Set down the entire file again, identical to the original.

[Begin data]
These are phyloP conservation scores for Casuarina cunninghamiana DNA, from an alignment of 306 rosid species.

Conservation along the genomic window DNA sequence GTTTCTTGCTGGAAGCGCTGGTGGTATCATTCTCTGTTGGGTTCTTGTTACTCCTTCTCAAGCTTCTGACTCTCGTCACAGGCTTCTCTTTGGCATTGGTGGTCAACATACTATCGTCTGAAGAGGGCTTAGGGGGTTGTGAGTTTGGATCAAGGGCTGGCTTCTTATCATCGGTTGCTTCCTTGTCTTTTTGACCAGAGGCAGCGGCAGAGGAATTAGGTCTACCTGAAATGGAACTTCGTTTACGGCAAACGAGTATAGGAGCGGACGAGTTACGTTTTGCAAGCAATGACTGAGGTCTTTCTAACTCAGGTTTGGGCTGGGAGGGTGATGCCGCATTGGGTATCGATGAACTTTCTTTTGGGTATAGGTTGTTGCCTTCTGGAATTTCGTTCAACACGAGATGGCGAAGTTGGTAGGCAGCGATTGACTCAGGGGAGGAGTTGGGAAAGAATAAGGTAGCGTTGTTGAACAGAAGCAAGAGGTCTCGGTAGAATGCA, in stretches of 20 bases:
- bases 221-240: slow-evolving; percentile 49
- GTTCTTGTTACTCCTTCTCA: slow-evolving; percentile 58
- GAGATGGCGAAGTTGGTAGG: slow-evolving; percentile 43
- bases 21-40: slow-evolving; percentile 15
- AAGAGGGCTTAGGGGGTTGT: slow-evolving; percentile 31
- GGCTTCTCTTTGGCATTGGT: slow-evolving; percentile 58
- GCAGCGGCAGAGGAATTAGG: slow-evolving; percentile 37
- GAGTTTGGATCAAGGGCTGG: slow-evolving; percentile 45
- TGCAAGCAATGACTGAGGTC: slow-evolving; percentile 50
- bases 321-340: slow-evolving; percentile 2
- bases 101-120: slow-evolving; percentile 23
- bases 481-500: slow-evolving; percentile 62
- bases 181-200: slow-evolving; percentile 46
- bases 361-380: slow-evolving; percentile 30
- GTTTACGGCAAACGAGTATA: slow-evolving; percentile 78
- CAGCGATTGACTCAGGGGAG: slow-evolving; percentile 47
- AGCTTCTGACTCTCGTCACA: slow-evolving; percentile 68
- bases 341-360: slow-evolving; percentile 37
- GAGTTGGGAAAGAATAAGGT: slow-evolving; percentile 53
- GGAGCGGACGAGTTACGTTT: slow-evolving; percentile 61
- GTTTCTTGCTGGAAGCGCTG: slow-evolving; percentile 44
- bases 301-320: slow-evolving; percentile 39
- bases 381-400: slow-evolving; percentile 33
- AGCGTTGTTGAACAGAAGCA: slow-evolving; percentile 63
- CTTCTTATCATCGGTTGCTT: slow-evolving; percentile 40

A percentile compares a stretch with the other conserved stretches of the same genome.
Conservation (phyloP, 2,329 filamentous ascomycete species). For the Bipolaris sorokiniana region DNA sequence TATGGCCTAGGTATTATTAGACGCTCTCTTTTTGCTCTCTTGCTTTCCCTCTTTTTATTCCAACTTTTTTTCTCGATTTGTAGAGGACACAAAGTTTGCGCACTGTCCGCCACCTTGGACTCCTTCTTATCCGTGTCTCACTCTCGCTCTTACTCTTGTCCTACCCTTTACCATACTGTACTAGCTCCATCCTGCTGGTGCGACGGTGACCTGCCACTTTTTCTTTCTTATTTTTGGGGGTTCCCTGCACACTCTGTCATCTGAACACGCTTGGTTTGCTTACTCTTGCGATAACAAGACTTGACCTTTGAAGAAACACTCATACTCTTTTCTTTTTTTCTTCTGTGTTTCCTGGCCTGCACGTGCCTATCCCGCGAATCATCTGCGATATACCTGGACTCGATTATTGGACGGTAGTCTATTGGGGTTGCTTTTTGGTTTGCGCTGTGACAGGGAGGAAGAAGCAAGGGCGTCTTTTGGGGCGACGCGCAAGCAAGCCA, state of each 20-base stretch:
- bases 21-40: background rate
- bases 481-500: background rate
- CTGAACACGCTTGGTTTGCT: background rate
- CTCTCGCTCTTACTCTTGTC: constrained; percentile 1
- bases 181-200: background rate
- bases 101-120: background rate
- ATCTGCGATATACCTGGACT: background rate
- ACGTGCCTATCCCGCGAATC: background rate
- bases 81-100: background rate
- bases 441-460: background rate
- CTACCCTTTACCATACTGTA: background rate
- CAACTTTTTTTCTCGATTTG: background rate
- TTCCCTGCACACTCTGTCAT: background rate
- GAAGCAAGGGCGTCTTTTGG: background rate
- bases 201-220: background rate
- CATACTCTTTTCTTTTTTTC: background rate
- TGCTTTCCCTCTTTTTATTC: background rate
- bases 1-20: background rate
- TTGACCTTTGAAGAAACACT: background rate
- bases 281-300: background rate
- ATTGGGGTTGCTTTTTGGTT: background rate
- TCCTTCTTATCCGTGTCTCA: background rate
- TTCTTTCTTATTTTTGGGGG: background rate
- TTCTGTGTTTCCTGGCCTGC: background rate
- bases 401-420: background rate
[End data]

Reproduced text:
These are phyloP conservation scores for Casuarina cunninghamiana DNA, from an alignment of 306 rosid species.

Conservation along the genomic window DNA sequence GTTTCTTGCTGGAAGCGCTGGTGGTATCATTCTCTGTTGGGTTCTTGTTACTCCTTCTCAAGCTTCTGACTCTCGTCACAGGCTTCTCTTTGGCATTGGTGGTCAACATACTATCGTCTGAAGAGGGCTTAGGGGGTTGTGAGTTTGGATCAAGGGCTGGCTTCTTATCATCGGTTGCTTCCTTGTCTTTTTGACCAGAGGCAGCGGCAGAGGAATTAGGTCTACCTGAAATGGAACTTCGTTTACGGCAAACGAGTATAGGAGCGGACGAGTTACGTTTTGCAAGCAATGACTGAGGTCTTTCTAACTCAGGTTTGGGCTGGGAGGGTGATGCCGCATTGGGTATCGATGAACTTTCTTTTGGGTATAGGTTGTTGCCTTCTGGAATTTCGTTCAACACGAGATGGCGAAGTTGGTAGGCAGCGATTGACTCAGGGGAGGAGTTGGGAAAGAATAAGGTAGCGTTGTTGAACAGAAGCAAGAGGTCTCGGTAGAATGCA, in stretches of 20 bases:
- bases 221-240: slow-evolving; percentile 49
- GTTCTTGTTACTCCTTCTCA: slow-evolving; percentile 58
- GAGATGGCGAAGTTGGTAGG: slow-evolving; percentile 43
- bases 21-40: slow-evolving; percentile 15
- AAGAGGGCTTAGGGGGTTGT: slow-evolving; percentile 31
- GGCTTCTCTTTGGCATTGGT: slow-evolving; percentile 58
- GCAGCGGCAGAGGAATTAGG: slow-evolving; percentile 37
- GAGTTTGGATCAAGGGCTGG: slow-evolving; percentile 45
- TGCAAGCAATGACTGAGGTC: slow-evolving; percentile 50
- bases 321-340: slow-evolving; percentile 2
- bases 101-120: slow-evolving; percentile 23
- bases 481-500: slow-evolving; percentile 62
- bases 181-200: slow-evolving; percentile 46
- bases 361-380: slow-evolving; percentile 30
- GTTTACGGCAAACGAGTATA: slow-evolving; percentile 78
- CAGCGATTGACTCAGGGGAG: slow-evolving; percentile 47
- AGCTTCTGACTCTCGTCACA: slow-evolving; percentile 68
- bases 341-360: slow-evolving; percentile 37
- GAGTTGGGAAAGAATAAGGT: slow-evolving; percentile 53
- GGAGCGGACGAGTTACGTTT: slow-evolving; percentile 61
- GTTTCTTGCTGGAAGCGCTG: slow-evolving; percentile 44
- bases 301-320: slow-evolving; percentile 39
- bases 381-400: slow-evolving; percentile 33
- AGCGTTGTTGAACAGAAGCA: slow-evolving; percentile 63
- CTTCTTATCATCGGTTGCTT: slow-evolving; percentile 40

A percentile compares a stretch with the other conserved stretches of the same genome.
Conservation (phyloP, 2,329 filamentous ascomycete species). For the Bipolaris sorokiniana region DNA sequence TATGGCCTAGGTATTATTAGACGCTCTCTTTTTGCTCTCTTGCTTTCCCTCTTTTTATTCCAACTTTTTTTCTCGATTTGTAGAGGACACAAAGTTTGCGCACTGTCCGCCACCTTGGACTCCTTCTTATCCGTGTCTCACTCTCGCTCTTACTCTTGTCCTACCCTTTACCATACTGTACTAGCTCCATCCTGCTGGTGCGACGGTGACCTGCCACTTTTTCTTTCTTATTTTTGGGGGTTCCCTGCACACTCTGTCATCTGAACACGCTTGGTTTGCTTACTCTTGCGATAACAAGACTTGACCTTTGAAGAAACACTCATACTCTTTTCTTTTTTTCTTCTGTGTTTCCTGGCCTGCACGTGCCTATCCCGCGAATCATCTGCGATATACCTGGACTCGATTATTGGACGGTAGTCTATTGGGGTTGCTTTTTGGTTTGCGCTGTGACAGGGAGGAAGAAGCAAGGGCGTCTTTTGGGGCGACGCGCAAGCAAGCCA, state of each 20-base stretch:
- bases 21-40: background rate
- bases 481-500: background rate
- CTGAACACGCTTGGTTTGCT: background rate
- CTCTCGCTCTTACTCTTGTC: constrained; percentile 1
- bases 181-200: background rate
- bases 101-120: background rate
- ATCTGCGATATACCTGGACT: background rate
- ACGTGCCTATCCCGCGAATC: background rate
- bases 81-100: background rate
- bases 441-460: background rate
- CTACCCTTTACCATACTGTA: background rate
- CAACTTTTTTTCTCGATTTG: background rate
- TTCCCTGCACACTCTGTCAT: background rate
- GAAGCAAGGGCGTCTTTTGG: background rate
- bases 201-220: background rate
- CATACTCTTTTCTTTTTTTC: background rate
- TGCTTTCCCTCTTTTTATTC: background rate
- bases 1-20: background rate
- TTGACCTTTGAAGAAACACT: background rate
- bases 281-300: background rate
- ATTGGGGTTGCTTTTTGGTT: background rate
- TCCTTCTTATCCGTGTCTCA: background rate
- TTCTTTCTTATTTTTGGGGG: background rate
- TTCTGTGTTTCCTGGCCTGC: background rate
- bases 401-420: background rate